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Interview with Christian Thielemann

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The last time you appeared at the MET was more than ten years ago, in Herbert Wernicke’s staging of Die Frau ohne Schatten.

Yes. Though the MET is a very big theatre, you do hear very well as a conductor in the pit. It’s probably the best theatre I know. Vienna (State Opera) is also quite good. Here in Dresden, it’s ok. In Bayreuth it’s terrible.

There was no problem in getting the MET orchestra adjusted for Die Frau ohne Schatten. It never sounded too loud. It is a very good orchestra.

Thielemann flanked by legendary singers Blanche Thebom and Georges Thill, currently on display at the MET’s hall of fame.

Why have you not returned to New York since?

Because I already have so much to do here. I now have this position in Dresden; before that I was the director of the Munich Philharmonic. I have been on tour with this orchestra in the U.S.

Nowadays I have to limit my guest-conducting. I haven’t returned to Covent Garden, the Philharmonia, or the Santa Cecilia. The only orchestras I’ve guest-conducted in the last ten years are the Vienna Philharmonic, the Berlin Philharmonic, and the Bayreuth Festival Orchestra (since 2000). Now that I have my position here, I simply have no time. And don’t forget that the whole summer I’m in Bayreuth, and that means I have no vacation!

Guest-conducting is very exhausting, with jetlag and all. Vienna is ok for me because I know their orchestra well enough, and the city is close enough to home.

I would love to conduct at the MET again, but Dresden needs somebody to take care of. And it’s a very big programme we have here. We have enough to do here; there’s no time left.

© Matthias Creutziger

Was your mentor Herbert von Karajan a difficult man to work with?

He was a surprisingly easy man to work with, somebody with great “simplicity”. He was not only normal, but relaxed when he was at work. People think he kept everybody involved under fire, under great tension. Yes, he did that. But he himself always remained very relaxed. He was able to transmit great excitement when he himself was in this relaxed mode, which is obviously a high-class artistry. I always had this impression that he was very gracious with everybody; he wanted to work with the musicians; he was always very nice and calm. Apparently that is not the kind of image you get from the press.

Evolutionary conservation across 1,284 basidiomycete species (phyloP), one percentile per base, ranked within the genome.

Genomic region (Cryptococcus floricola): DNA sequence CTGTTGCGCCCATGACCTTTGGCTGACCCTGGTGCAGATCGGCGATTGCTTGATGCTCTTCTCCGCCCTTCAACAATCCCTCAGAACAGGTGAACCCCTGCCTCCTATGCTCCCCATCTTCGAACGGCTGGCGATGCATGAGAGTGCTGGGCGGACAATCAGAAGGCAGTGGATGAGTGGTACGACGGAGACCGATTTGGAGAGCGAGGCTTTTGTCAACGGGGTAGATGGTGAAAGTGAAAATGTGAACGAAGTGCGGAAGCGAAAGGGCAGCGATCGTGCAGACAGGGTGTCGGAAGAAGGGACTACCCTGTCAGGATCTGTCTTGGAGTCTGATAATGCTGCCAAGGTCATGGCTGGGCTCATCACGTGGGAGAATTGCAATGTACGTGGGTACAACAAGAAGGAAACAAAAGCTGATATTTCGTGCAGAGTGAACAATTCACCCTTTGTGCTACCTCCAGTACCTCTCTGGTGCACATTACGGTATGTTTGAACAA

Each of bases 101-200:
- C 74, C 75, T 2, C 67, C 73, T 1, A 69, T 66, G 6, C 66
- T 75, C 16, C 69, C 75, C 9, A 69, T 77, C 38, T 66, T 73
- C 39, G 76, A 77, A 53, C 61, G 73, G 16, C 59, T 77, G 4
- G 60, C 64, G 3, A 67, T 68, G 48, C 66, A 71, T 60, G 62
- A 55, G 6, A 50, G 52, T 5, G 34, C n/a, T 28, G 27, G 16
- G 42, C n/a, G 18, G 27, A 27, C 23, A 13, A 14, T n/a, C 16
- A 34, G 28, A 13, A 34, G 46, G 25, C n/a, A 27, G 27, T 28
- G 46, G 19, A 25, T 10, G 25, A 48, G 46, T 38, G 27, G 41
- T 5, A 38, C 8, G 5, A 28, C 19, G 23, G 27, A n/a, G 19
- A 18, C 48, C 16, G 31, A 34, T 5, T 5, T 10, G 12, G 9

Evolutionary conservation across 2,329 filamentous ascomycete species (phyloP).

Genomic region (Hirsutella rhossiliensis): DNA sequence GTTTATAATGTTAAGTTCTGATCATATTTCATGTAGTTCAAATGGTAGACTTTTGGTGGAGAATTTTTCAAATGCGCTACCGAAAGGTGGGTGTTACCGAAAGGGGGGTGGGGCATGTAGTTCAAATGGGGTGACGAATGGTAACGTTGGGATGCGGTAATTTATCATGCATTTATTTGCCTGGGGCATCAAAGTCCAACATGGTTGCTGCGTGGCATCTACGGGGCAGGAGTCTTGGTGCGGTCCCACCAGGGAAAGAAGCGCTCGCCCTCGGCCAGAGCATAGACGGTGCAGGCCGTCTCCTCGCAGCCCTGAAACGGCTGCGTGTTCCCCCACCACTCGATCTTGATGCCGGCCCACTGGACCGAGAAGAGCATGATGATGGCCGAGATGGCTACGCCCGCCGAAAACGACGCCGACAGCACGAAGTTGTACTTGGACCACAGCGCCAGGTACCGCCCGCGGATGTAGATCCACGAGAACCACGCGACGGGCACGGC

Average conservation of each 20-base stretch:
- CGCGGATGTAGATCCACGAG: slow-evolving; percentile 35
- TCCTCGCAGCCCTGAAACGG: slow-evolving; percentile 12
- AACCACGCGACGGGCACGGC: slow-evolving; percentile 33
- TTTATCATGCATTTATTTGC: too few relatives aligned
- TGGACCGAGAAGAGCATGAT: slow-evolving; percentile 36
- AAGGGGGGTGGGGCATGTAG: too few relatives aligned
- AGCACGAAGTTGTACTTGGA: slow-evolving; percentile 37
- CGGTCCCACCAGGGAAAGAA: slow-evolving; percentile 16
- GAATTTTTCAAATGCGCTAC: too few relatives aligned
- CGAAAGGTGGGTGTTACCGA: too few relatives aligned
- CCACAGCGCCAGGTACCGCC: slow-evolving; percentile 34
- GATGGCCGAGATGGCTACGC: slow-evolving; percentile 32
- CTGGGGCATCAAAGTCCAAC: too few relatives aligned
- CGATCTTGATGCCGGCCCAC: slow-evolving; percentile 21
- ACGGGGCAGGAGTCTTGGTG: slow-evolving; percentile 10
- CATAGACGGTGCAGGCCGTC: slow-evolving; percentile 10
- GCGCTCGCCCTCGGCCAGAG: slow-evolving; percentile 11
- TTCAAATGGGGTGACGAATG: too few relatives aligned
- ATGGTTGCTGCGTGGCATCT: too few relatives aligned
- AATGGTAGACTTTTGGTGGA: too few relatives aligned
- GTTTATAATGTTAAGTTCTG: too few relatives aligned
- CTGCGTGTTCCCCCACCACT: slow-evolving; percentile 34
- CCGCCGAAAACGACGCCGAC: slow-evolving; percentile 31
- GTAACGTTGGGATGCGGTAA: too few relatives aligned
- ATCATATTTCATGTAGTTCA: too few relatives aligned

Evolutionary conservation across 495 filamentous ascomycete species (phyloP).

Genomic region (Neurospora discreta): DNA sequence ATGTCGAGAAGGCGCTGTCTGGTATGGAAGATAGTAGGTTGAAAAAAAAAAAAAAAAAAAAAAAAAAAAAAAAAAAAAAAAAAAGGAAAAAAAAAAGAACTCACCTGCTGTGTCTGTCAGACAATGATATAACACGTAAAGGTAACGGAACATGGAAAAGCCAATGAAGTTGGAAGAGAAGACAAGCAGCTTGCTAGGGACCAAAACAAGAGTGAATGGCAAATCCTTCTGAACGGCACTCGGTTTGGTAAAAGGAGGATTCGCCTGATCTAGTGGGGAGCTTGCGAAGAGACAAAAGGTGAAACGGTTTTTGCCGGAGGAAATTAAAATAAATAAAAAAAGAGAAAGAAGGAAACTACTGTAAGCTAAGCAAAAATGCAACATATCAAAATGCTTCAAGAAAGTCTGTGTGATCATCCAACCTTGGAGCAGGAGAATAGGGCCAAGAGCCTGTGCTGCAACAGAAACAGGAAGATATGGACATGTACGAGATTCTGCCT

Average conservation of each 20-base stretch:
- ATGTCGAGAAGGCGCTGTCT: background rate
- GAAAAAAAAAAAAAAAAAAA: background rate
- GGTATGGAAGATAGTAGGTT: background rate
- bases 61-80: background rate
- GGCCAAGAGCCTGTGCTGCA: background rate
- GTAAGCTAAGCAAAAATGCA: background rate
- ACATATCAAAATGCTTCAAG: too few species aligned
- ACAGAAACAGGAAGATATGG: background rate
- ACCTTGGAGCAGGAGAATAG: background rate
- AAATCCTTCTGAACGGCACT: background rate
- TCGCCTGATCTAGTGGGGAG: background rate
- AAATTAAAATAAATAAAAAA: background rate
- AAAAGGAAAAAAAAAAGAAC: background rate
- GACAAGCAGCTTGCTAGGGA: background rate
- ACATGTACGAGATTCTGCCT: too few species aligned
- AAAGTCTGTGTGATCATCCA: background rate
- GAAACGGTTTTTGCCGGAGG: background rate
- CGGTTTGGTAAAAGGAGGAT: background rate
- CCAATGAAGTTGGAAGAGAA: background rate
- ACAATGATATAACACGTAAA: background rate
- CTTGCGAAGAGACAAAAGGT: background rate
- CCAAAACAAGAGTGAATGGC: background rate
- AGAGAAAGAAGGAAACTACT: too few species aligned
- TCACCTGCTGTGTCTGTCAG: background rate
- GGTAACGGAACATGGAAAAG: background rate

In our days there’s great public interest in knowing what famous people do in their private lives, which I find utterly ridiculous. I for one am certainly not interested in what my colleagues do in their private lives. I cannot care for that.

Karajan was a real leader.


Karajan only did one single studio recording with the Semperoper, right?

Yes, it’s Wagner’s Die Meistersinger von Nürnberg. They had planned for more to come, but nothing materialized.

Karajan liked the orchestra very much. There was also a very sentimental reason behind for him: in 1943 when Karl Böhm left Dresden for Vienna, Karajan wanted the job; but at the end Karl Elmendorff got the position.

Years later he did come here for guest-conducting. He even took the orchestra to the Salzburg Festival, back in the 1960’s. Their concerts there have been preserved in their archive. I think there’s a Schumann fourth, also a Shostakovich (symphony), and there’s a piano concerto with Géza Anda playing Bartók, I think.


Name a few musicians from the past you would love to work with.

I would love to work with Maria Callas. She’s someone who not only knew so much about the repertoire (of which I know but not so well), but had the imagination, and the hysteria for it as well.

Pianist? I would take Edwin Fischer.

It’s like hiring an electrician to fix things at home. I am not able to do it myself; otherwise I’ll get zapped! You need a specialist. I would love to learn; otherwise, one would be doing the same thing over and over.


Am I correct to recall that years ago you even conducted Rossini?

I conducted several overtures by Rossini. I even did a few early Verdi operas when I was a young Kapellmeister. And then the whole Wagner/Strauss thing came, and I began to get invited to do the things that I made the first good impression with. For instance, I’ve been invited three times to the MET, and three times with Strauss operas: Der Rosenkavalier, Arabella, and Die Frau ohne Schatten.

You can call it boring. But I didn’t find it so. It’s the market (demand). Labeling is good, but at certain point one has to go against that.

There are pianists who are Beethoven players, but perform Chopin occasionally. Why not? Sometimes you associate certain performers with certain repertoire; but over time, we are astonished that they can do something else. But why? There’s nothing wrong with it.

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